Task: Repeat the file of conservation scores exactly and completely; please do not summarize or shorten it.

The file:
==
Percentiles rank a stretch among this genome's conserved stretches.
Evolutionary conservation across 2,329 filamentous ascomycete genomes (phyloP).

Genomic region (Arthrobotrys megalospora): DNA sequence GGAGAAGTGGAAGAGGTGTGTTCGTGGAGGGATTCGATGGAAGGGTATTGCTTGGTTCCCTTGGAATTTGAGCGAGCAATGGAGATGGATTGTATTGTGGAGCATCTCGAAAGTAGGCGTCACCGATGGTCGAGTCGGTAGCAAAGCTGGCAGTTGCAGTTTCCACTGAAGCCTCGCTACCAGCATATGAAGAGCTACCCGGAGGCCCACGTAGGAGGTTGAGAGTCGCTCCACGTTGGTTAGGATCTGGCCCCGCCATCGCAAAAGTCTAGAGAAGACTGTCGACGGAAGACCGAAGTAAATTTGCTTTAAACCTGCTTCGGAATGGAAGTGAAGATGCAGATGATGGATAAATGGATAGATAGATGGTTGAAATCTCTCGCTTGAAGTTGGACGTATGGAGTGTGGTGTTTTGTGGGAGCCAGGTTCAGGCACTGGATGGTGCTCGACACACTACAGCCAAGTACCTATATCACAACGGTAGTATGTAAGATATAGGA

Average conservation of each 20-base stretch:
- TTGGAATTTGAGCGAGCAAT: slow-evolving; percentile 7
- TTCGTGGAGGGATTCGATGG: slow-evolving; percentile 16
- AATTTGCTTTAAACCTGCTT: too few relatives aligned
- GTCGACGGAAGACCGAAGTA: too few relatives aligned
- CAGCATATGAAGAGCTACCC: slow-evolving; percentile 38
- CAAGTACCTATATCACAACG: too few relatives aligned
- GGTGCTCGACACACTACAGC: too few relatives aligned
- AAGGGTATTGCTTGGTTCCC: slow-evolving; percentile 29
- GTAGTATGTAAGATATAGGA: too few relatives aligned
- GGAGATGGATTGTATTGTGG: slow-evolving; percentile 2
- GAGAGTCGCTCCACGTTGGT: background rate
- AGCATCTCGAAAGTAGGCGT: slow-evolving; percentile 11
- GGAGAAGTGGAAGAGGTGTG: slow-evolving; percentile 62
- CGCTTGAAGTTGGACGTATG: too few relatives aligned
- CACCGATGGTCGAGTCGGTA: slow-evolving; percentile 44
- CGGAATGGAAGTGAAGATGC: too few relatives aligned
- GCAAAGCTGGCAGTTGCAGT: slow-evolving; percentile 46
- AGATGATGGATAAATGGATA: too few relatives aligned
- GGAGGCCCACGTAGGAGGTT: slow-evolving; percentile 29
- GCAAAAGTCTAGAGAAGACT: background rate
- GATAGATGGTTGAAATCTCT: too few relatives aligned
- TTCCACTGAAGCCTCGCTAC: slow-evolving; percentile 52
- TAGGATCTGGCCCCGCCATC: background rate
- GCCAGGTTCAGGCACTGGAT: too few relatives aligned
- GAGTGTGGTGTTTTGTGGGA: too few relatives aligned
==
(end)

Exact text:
Percentiles rank a stretch among this genome's conserved stretches.
Evolutionary conservation across 2,329 filamentous ascomycete genomes (phyloP).

Genomic region (Arthrobotrys megalospora): DNA sequence GGAGAAGTGGAAGAGGTGTGTTCGTGGAGGGATTCGATGGAAGGGTATTGCTTGGTTCCCTTGGAATTTGAGCGAGCAATGGAGATGGATTGTATTGTGGAGCATCTCGAAAGTAGGCGTCACCGATGGTCGAGTCGGTAGCAAAGCTGGCAGTTGCAGTTTCCACTGAAGCCTCGCTACCAGCATATGAAGAGCTACCCGGAGGCCCACGTAGGAGGTTGAGAGTCGCTCCACGTTGGTTAGGATCTGGCCCCGCCATCGCAAAAGTCTAGAGAAGACTGTCGACGGAAGACCGAAGTAAATTTGCTTTAAACCTGCTTCGGAATGGAAGTGAAGATGCAGATGATGGATAAATGGATAGATAGATGGTTGAAATCTCTCGCTTGAAGTTGGACGTATGGAGTGTGGTGTTTTGTGGGAGCCAGGTTCAGGCACTGGATGGTGCTCGACACACTACAGCCAAGTACCTATATCACAACGGTAGTATGTAAGATATAGGA

Average conservation of each 20-base stretch:
- TTGGAATTTGAGCGAGCAAT: slow-evolving; percentile 7
- TTCGTGGAGGGATTCGATGG: slow-evolving; percentile 16
- AATTTGCTTTAAACCTGCTT: too few relatives aligned
- GTCGACGGAAGACCGAAGTA: too few relatives aligned
- CAGCATATGAAGAGCTACCC: slow-evolving; percentile 38
- CAAGTACCTATATCACAACG: too few relatives aligned
- GGTGCTCGACACACTACAGC: too few relatives aligned
- AAGGGTATTGCTTGGTTCCC: slow-evolving; percentile 29
- GTAGTATGTAAGATATAGGA: too few relatives aligned
- GGAGATGGATTGTATTGTGG: slow-evolving; percentile 2
- GAGAGTCGCTCCACGTTGGT: background rate
- AGCATCTCGAAAGTAGGCGT: slow-evolving; percentile 11
- GGAGAAGTGGAAGAGGTGTG: slow-evolving; percentile 62
- CGCTTGAAGTTGGACGTATG: too few relatives aligned
- CACCGATGGTCGAGTCGGTA: slow-evolving; percentile 44
- CGGAATGGAAGTGAAGATGC: too few relatives aligned
- GCAAAGCTGGCAGTTGCAGT: slow-evolving; percentile 46
- AGATGATGGATAAATGGATA: too few relatives aligned
- GGAGGCCCACGTAGGAGGTT: slow-evolving; percentile 29
- GCAAAAGTCTAGAGAAGACT: background rate
- GATAGATGGTTGAAATCTCT: too few relatives aligned
- TTCCACTGAAGCCTCGCTAC: slow-evolving; percentile 52
- TAGGATCTGGCCCCGCCATC: background rate
- GCCAGGTTCAGGCACTGGAT: too few relatives aligned
- GAGTGTGGTGTTTTGTGGGA: too few relatives aligned